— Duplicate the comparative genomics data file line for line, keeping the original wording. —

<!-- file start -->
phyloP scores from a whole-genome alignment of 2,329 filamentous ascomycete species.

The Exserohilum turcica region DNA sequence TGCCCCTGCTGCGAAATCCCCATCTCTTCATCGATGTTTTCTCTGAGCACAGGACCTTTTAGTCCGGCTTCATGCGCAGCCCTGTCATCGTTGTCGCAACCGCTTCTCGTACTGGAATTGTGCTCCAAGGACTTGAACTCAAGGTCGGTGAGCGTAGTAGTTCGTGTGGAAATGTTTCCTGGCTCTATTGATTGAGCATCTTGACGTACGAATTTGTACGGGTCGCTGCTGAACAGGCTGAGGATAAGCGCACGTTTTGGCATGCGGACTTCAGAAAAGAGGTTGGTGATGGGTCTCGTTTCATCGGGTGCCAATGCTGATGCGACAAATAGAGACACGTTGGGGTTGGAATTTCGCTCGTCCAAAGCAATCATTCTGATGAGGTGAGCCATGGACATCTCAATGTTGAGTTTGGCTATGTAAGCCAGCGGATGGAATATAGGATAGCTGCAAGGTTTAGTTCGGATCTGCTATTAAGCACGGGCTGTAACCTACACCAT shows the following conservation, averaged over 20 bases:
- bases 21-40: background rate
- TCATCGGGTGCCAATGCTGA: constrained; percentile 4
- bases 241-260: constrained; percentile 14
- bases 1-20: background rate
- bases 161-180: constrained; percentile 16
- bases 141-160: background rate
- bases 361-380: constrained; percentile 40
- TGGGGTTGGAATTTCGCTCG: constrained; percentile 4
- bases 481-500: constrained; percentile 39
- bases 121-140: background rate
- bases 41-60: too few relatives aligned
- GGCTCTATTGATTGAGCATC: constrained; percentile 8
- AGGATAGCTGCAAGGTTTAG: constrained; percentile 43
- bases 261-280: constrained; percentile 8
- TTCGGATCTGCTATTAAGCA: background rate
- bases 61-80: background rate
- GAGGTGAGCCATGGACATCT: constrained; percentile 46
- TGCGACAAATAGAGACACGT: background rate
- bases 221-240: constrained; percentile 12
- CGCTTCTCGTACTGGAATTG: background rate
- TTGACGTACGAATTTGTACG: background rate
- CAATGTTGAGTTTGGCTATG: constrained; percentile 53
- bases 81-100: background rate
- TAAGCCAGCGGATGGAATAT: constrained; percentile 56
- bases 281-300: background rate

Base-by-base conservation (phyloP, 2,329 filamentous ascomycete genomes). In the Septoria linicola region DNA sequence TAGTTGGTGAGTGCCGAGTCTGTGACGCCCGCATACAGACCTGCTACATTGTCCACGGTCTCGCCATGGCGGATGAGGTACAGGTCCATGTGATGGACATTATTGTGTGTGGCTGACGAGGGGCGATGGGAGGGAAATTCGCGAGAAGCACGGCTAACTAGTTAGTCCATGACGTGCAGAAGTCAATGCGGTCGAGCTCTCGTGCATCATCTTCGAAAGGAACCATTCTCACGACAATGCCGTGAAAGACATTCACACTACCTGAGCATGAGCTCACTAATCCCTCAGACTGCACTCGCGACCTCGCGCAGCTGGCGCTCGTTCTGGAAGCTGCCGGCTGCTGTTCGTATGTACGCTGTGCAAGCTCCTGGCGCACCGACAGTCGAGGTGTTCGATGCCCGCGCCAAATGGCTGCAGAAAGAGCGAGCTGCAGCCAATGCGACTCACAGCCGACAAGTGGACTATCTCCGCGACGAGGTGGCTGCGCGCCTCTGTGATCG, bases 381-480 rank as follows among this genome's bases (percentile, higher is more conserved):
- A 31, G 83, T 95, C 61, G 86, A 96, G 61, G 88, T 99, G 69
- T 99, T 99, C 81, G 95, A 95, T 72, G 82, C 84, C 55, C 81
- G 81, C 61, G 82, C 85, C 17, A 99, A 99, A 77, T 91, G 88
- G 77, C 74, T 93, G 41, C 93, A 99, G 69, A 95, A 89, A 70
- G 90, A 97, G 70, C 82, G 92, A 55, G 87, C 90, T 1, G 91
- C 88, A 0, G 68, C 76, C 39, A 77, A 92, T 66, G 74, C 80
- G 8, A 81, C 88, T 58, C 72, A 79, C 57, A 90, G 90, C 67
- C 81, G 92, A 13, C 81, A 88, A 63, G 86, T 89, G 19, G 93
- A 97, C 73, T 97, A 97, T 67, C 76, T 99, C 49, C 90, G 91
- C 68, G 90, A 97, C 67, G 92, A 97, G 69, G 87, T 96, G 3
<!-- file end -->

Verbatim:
phyloP scores from a whole-genome alignment of 2,329 filamentous ascomycete species.

The Exserohilum turcica region DNA sequence TGCCCCTGCTGCGAAATCCCCATCTCTTCATCGATGTTTTCTCTGAGCACAGGACCTTTTAGTCCGGCTTCATGCGCAGCCCTGTCATCGTTGTCGCAACCGCTTCTCGTACTGGAATTGTGCTCCAAGGACTTGAACTCAAGGTCGGTGAGCGTAGTAGTTCGTGTGGAAATGTTTCCTGGCTCTATTGATTGAGCATCTTGACGTACGAATTTGTACGGGTCGCTGCTGAACAGGCTGAGGATAAGCGCACGTTTTGGCATGCGGACTTCAGAAAAGAGGTTGGTGATGGGTCTCGTTTCATCGGGTGCCAATGCTGATGCGACAAATAGAGACACGTTGGGGTTGGAATTTCGCTCGTCCAAAGCAATCATTCTGATGAGGTGAGCCATGGACATCTCAATGTTGAGTTTGGCTATGTAAGCCAGCGGATGGAATATAGGATAGCTGCAAGGTTTAGTTCGGATCTGCTATTAAGCACGGGCTGTAACCTACACCAT shows the following conservation, averaged over 20 bases:
- bases 21-40: background rate
- TCATCGGGTGCCAATGCTGA: constrained; percentile 4
- bases 241-260: constrained; percentile 14
- bases 1-20: background rate
- bases 161-180: constrained; percentile 16
- bases 141-160: background rate
- bases 361-380: constrained; percentile 40
- TGGGGTTGGAATTTCGCTCG: constrained; percentile 4
- bases 481-500: constrained; percentile 39
- bases 121-140: background rate
- bases 41-60: too few relatives aligned
- GGCTCTATTGATTGAGCATC: constrained; percentile 8
- AGGATAGCTGCAAGGTTTAG: constrained; percentile 43
- bases 261-280: constrained; percentile 8
- TTCGGATCTGCTATTAAGCA: background rate
- bases 61-80: background rate
- GAGGTGAGCCATGGACATCT: constrained; percentile 46
- TGCGACAAATAGAGACACGT: background rate
- bases 221-240: constrained; percentile 12
- CGCTTCTCGTACTGGAATTG: background rate
- TTGACGTACGAATTTGTACG: background rate
- CAATGTTGAGTTTGGCTATG: constrained; percentile 53
- bases 81-100: background rate
- TAAGCCAGCGGATGGAATAT: constrained; percentile 56
- bases 281-300: background rate

Base-by-base conservation (phyloP, 2,329 filamentous ascomycete genomes). In the Septoria linicola region DNA sequence TAGTTGGTGAGTGCCGAGTCTGTGACGCCCGCATACAGACCTGCTACATTGTCCACGGTCTCGCCATGGCGGATGAGGTACAGGTCCATGTGATGGACATTATTGTGTGTGGCTGACGAGGGGCGATGGGAGGGAAATTCGCGAGAAGCACGGCTAACTAGTTAGTCCATGACGTGCAGAAGTCAATGCGGTCGAGCTCTCGTGCATCATCTTCGAAAGGAACCATTCTCACGACAATGCCGTGAAAGACATTCACACTACCTGAGCATGAGCTCACTAATCCCTCAGACTGCACTCGCGACCTCGCGCAGCTGGCGCTCGTTCTGGAAGCTGCCGGCTGCTGTTCGTATGTACGCTGTGCAAGCTCCTGGCGCACCGACAGTCGAGGTGTTCGATGCCCGCGCCAAATGGCTGCAGAAAGAGCGAGCTGCAGCCAATGCGACTCACAGCCGACAAGTGGACTATCTCCGCGACGAGGTGGCTGCGCGCCTCTGTGATCG, bases 381-480 rank as follows among this genome's bases (percentile, higher is more conserved):
- A 31, G 83, T 95, C 61, G 86, A 96, G 61, G 88, T 99, G 69
- T 99, T 99, C 81, G 95, A 95, T 72, G 82, C 84, C 55, C 81
- G 81, C 61, G 82, C 85, C 17, A 99, A 99, A 77, T 91, G 88
- G 77, C 74, T 93, G 41, C 93, A 99, G 69, A 95, A 89, A 70
- G 90, A 97, G 70, C 82, G 92, A 55, G 87, C 90, T 1, G 91
- C 88, A 0, G 68, C 76, C 39, A 77, A 92, T 66, G 74, C 80
- G 8, A 81, C 88, T 58, C 72, A 79, C 57, A 90, G 90, C 67
- C 81, G 92, A 13, C 81, A 88, A 63, G 86, T 89, G 19, G 93
- A 97, C 73, T 97, A 97, T 67, C 76, T 99, C 49, C 90, G 91
- C 68, G 90, A 97, C 67, G 92, A 97, G 69, G 87, T 96, G 3